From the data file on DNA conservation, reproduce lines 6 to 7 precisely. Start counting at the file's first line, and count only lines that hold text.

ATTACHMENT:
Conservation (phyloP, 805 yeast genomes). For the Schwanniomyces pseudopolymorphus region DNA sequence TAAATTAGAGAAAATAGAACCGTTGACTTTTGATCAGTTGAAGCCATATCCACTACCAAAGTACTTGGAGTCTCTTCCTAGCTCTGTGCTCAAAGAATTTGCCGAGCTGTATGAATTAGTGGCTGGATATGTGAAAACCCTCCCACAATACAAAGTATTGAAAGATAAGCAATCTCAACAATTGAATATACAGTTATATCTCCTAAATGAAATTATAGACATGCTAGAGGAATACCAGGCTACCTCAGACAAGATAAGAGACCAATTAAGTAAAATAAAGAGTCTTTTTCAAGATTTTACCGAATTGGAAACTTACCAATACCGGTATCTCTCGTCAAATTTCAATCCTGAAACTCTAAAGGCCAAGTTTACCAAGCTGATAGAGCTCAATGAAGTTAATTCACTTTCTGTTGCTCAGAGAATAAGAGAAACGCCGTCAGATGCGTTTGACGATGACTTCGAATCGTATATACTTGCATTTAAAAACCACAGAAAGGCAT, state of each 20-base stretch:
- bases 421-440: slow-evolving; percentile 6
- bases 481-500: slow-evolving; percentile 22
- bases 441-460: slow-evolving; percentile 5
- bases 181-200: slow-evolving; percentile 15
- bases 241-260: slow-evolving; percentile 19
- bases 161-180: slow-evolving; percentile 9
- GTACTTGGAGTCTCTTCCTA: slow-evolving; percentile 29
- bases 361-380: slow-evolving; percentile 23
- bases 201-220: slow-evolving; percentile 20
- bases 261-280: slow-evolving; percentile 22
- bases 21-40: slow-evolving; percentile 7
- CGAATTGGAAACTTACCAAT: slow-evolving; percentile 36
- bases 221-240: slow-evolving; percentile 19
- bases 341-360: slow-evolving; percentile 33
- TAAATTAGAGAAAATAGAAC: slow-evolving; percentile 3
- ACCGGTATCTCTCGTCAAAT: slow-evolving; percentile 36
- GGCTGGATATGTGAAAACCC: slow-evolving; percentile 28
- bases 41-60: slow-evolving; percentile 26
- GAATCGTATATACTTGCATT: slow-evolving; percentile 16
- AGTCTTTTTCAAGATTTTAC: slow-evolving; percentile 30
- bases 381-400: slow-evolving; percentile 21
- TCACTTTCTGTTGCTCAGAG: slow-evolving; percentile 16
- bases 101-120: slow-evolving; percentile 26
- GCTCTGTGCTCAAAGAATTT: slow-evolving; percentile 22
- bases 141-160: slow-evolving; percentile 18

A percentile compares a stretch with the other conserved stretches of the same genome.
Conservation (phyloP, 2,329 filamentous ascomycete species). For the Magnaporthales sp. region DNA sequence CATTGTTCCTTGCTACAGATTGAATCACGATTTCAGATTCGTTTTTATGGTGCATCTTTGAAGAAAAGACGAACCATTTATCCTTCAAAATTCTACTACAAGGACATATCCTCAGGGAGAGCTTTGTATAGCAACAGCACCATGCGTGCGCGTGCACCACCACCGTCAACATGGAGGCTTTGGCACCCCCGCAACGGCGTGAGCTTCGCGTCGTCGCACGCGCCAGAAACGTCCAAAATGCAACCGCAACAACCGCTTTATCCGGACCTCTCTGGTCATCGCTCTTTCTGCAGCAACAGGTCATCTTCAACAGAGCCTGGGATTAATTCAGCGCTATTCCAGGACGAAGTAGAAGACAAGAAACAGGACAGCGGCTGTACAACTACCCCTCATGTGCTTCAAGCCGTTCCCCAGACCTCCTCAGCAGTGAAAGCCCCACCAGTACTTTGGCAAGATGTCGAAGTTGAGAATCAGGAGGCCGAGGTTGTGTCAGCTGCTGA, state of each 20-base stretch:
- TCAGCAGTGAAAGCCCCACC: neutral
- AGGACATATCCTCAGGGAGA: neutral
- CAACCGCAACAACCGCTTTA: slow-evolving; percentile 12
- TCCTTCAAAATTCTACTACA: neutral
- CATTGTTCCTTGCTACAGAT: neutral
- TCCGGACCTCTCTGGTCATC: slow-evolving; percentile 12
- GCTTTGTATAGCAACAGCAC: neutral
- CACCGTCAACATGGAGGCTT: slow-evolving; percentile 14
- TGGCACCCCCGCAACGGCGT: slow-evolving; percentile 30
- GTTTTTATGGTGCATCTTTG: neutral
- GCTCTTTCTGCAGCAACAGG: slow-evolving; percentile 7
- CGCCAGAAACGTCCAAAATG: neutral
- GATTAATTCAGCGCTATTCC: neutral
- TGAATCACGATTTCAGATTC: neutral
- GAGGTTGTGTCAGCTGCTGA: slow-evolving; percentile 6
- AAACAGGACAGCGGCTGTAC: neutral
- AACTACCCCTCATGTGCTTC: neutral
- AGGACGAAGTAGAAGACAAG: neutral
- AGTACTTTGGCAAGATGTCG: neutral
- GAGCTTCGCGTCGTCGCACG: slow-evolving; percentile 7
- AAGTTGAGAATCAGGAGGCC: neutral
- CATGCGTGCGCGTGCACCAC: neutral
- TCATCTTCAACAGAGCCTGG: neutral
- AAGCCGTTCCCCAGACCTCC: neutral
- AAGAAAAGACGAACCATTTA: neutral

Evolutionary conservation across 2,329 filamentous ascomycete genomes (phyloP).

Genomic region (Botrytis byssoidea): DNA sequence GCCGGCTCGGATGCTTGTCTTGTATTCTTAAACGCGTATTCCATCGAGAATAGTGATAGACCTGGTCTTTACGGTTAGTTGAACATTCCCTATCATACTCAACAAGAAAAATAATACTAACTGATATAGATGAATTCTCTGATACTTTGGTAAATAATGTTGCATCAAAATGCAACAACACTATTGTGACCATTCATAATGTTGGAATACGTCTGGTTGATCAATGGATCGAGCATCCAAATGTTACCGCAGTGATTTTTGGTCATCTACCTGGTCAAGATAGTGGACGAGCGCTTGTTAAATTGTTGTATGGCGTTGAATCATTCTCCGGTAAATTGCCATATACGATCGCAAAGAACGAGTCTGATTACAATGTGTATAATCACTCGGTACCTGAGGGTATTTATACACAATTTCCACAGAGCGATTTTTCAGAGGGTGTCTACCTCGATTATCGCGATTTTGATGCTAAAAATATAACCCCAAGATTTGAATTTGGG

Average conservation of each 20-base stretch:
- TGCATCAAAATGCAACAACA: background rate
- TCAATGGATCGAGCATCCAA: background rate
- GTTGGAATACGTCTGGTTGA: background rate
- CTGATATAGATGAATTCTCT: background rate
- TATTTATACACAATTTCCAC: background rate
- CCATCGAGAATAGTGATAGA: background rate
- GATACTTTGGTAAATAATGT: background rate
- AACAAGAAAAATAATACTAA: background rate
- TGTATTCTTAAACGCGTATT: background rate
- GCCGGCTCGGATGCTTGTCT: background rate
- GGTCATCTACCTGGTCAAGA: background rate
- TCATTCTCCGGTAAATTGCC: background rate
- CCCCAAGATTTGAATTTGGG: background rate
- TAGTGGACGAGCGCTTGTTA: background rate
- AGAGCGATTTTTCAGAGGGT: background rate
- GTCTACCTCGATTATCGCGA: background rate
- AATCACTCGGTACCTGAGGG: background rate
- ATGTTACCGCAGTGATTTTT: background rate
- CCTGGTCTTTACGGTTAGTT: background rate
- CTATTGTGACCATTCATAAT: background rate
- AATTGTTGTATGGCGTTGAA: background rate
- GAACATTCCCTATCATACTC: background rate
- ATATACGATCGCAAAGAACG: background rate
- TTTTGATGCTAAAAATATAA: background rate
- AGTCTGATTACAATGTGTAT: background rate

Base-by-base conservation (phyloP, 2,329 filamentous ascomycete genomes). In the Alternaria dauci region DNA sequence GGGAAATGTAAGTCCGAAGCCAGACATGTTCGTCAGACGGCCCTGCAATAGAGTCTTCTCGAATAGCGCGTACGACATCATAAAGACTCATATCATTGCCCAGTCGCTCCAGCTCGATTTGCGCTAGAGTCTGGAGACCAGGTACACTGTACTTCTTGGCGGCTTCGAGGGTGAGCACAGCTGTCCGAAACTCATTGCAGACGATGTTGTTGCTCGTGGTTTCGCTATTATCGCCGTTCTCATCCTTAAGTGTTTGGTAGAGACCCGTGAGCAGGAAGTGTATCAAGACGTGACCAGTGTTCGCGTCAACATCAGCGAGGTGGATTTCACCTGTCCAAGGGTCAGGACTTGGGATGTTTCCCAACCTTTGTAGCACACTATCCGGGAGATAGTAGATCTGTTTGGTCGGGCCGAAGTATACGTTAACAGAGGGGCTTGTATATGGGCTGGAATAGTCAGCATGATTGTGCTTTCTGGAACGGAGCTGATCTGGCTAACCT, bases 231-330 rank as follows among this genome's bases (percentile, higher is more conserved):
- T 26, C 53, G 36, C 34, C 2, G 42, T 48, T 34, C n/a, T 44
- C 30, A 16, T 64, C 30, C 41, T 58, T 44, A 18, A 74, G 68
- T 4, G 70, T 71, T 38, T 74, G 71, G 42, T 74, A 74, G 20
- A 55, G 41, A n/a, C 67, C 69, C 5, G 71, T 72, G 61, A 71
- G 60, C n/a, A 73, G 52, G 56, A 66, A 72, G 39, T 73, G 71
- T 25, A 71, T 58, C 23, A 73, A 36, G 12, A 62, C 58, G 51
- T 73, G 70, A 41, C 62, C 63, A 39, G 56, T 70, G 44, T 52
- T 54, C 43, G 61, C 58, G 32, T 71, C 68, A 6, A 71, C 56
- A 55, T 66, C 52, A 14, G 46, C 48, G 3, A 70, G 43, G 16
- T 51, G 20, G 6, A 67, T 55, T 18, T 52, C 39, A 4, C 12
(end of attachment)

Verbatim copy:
- bases 241-260: slow-evolving; percentile 19
- bases 161-180: slow-evolving; percentile 9